Due to the lack of results by ‘traditional’ Dark Matter (DM) searches, in the last years, the experimental activity extended to search for DM hints at different mass scales, through new experiments performed at accelerators. The Beam Dump eXperiment at Jefferson Laboratory aims to reveal dark matter particles produced in the interaction of an intense electron beam with the beam dump. An electromagnetic calorimeter (CsI(Tl) crystals read by SiPMs), protected by environmental background by an active veto counter (plastic scintillator with SiPM), will detect the interaction of DM with atomic electrons of the detector. The absence of an an external trigger to start the data acquisition when an event of interest is produced, suggested to implement a full streaming DAQ system. The ~1000 channels of the BDX detectors will be digitized by custom flash digitizers and data streamed to a CPU farm for further elaboration. Low cost per channel, flexible front-end circuitry, high-performance timing system, adjustable memory buffer, and a fully trigger-less approach are the requirements driving the design of a the BDX-WaveBoard, a 12 channel 250MHz 14 bits digitizer. Waveforms and timestamps (provided by a GPS for global synchronization) will be streamed to the TriDAS software developed for KM3NeT, an underwater neutrino telescope. In this contribution we will describe the WaveBoard, the TRIDAS and their performance as measured with a prototype of the BDX detector (BDX-MINI) during Spring 2019 data taking. Results will be compared to what obtained by running the DAQ in standard triggered mode.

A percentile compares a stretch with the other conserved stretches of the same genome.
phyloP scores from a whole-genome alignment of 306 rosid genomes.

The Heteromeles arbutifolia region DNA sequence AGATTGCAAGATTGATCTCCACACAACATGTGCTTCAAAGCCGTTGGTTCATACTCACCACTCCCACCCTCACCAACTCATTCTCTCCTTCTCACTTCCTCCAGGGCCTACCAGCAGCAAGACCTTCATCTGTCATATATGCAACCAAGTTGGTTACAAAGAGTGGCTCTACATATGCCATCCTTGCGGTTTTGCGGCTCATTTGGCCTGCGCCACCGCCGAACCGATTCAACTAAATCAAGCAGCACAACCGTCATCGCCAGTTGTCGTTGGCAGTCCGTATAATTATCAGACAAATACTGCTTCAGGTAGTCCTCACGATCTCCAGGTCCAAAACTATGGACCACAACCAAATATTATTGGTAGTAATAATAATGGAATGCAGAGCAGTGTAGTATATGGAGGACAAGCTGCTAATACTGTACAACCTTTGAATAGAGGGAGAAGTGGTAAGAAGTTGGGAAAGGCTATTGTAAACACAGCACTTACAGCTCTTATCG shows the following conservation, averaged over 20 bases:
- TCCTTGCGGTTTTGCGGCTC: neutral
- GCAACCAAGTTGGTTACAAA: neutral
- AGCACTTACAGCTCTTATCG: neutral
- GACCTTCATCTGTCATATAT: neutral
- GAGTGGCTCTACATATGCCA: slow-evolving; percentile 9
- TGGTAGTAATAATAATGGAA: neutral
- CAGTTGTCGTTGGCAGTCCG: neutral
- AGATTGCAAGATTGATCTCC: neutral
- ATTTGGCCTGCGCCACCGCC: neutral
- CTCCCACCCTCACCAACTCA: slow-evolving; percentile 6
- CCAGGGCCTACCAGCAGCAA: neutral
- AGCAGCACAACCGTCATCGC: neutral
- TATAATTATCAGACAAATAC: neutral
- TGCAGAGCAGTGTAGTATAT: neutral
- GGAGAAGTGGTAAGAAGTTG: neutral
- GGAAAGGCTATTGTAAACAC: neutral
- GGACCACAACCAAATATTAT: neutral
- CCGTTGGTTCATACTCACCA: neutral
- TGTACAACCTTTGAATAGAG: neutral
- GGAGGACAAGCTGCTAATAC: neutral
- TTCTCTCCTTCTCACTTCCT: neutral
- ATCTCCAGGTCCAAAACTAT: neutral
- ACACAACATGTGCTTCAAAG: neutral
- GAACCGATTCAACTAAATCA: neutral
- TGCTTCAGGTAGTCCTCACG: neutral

|Are you a student?||No|